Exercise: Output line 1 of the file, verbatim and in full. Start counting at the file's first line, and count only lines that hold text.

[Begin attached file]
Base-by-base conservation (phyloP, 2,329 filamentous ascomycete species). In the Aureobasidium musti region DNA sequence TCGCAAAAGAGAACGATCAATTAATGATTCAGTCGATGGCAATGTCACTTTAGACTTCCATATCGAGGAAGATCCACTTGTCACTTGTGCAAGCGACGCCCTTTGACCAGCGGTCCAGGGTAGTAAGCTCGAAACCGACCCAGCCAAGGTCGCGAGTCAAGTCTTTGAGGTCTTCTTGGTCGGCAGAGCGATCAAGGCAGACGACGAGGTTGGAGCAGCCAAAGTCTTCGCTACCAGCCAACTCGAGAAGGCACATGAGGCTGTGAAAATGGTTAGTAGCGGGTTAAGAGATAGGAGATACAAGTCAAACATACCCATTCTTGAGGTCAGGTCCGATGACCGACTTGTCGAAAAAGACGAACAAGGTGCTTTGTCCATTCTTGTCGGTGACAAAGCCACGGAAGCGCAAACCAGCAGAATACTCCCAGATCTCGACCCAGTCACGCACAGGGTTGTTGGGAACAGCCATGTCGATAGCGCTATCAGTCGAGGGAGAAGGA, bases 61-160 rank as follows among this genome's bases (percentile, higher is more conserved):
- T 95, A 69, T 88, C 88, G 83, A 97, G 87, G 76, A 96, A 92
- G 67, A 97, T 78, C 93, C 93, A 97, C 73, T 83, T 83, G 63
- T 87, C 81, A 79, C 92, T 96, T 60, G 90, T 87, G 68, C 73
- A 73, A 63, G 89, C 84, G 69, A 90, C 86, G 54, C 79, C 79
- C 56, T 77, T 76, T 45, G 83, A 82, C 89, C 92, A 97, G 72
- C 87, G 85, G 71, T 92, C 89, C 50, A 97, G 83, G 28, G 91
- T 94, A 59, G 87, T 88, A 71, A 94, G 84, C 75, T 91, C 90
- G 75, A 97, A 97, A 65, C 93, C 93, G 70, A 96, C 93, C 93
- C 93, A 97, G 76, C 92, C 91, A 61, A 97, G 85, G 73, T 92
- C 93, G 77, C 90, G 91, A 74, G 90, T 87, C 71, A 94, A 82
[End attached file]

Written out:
Base-by-base conservation (phyloP, 2,329 filamentous ascomycete species). In the Aureobasidium musti region DNA sequence TCGCAAAAGAGAACGATCAATTAATGATTCAGTCGATGGCAATGTCACTTTAGACTTCCATATCGAGGAAGATCCACTTGTCACTTGTGCAAGCGACGCCCTTTGACCAGCGGTCCAGGGTAGTAAGCTCGAAACCGACCCAGCCAAGGTCGCGAGTCAAGTCTTTGAGGTCTTCTTGGTCGGCAGAGCGATCAAGGCAGACGACGAGGTTGGAGCAGCCAAAGTCTTCGCTACCAGCCAACTCGAGAAGGCACATGAGGCTGTGAAAATGGTTAGTAGCGGGTTAAGAGATAGGAGATACAAGTCAAACATACCCATTCTTGAGGTCAGGTCCGATGACCGACTTGTCGAAAAAGACGAACAAGGTGCTTTGTCCATTCTTGTCGGTGACAAAGCCACGGAAGCGCAAACCAGCAGAATACTCCCAGATCTCGACCCAGTCACGCACAGGGTTGTTGGGAACAGCCATGTCGATAGCGCTATCAGTCGAGGGAGAAGGA, bases 61-160 rank as follows among this genome's bases (percentile, higher is more conserved):